Consider now a source of light approaching the slit with the velocity *v*. If *τ'* is the period of the source which now produces a bright line at *D* and Δ*t'* the time interval between departure from the source of two light impulses which now arrive simultaneously at *D*, we evidently have the relation

(4) |

where *c+v*^{[1]} in accordance with the Stewart theory is the velocity of the light before reflection and and are the components which must be added to *c* to give the velocity of light along the paths and after its reflection.

According to the Stewart theory and will be equal to the components in the direction *BD* and *CD* of the velocities of the mirror images of the original source. An idea of the size of these components is most easily obtained graphically. Considering, for example, the point of reflection *C* as a portion of a plane mirror *EF* which is tangent to the concave mirror at *C*, the position of the image can be found by the usual construction, the line connecting source and image being perpendicular to *EF* and the distances *AE* and equal. Both the original source and the image will evidently be moving towards the point *F* with the same velocity *v*. By a similar construction, which has been omitted to avoid confusion, the image produced by reflection from *B* is found to be located as shown, and moves also with the velocity *v* in the direction of the corresponding arrow.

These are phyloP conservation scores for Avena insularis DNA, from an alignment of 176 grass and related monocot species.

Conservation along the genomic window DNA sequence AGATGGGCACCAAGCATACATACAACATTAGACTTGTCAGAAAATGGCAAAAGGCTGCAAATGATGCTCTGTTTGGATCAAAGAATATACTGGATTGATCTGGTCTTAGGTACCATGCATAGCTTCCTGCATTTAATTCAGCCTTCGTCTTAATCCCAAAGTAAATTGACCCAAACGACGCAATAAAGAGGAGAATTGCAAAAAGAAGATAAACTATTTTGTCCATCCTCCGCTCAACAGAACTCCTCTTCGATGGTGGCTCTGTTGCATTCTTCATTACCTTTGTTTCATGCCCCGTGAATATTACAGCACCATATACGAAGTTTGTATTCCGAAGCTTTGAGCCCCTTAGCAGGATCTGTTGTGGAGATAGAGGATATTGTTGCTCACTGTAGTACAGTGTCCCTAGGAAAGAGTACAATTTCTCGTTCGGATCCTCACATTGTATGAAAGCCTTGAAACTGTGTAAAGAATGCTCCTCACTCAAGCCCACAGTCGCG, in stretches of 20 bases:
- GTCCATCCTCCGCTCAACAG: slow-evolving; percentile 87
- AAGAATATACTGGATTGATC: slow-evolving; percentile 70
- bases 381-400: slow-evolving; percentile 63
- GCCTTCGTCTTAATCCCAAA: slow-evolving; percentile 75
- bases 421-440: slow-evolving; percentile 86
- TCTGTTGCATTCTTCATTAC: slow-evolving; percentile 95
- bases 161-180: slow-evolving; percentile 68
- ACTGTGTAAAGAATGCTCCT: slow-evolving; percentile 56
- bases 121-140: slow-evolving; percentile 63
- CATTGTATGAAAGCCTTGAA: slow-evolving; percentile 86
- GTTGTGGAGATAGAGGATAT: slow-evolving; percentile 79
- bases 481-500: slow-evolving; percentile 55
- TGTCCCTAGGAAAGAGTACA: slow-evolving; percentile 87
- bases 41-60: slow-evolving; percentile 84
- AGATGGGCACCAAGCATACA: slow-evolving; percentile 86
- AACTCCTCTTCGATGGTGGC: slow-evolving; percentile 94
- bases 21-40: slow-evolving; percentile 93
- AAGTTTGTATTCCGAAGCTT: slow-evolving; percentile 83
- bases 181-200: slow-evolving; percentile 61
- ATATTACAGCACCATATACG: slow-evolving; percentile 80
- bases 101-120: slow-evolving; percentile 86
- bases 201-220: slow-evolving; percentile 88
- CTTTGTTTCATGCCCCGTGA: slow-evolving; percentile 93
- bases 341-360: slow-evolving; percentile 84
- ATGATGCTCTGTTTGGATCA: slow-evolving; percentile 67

It can be seen from the construction that in the arrangement shown the motion of the image and the corresponding reflected ray *BD* are

- ↑ See note I. p. 138.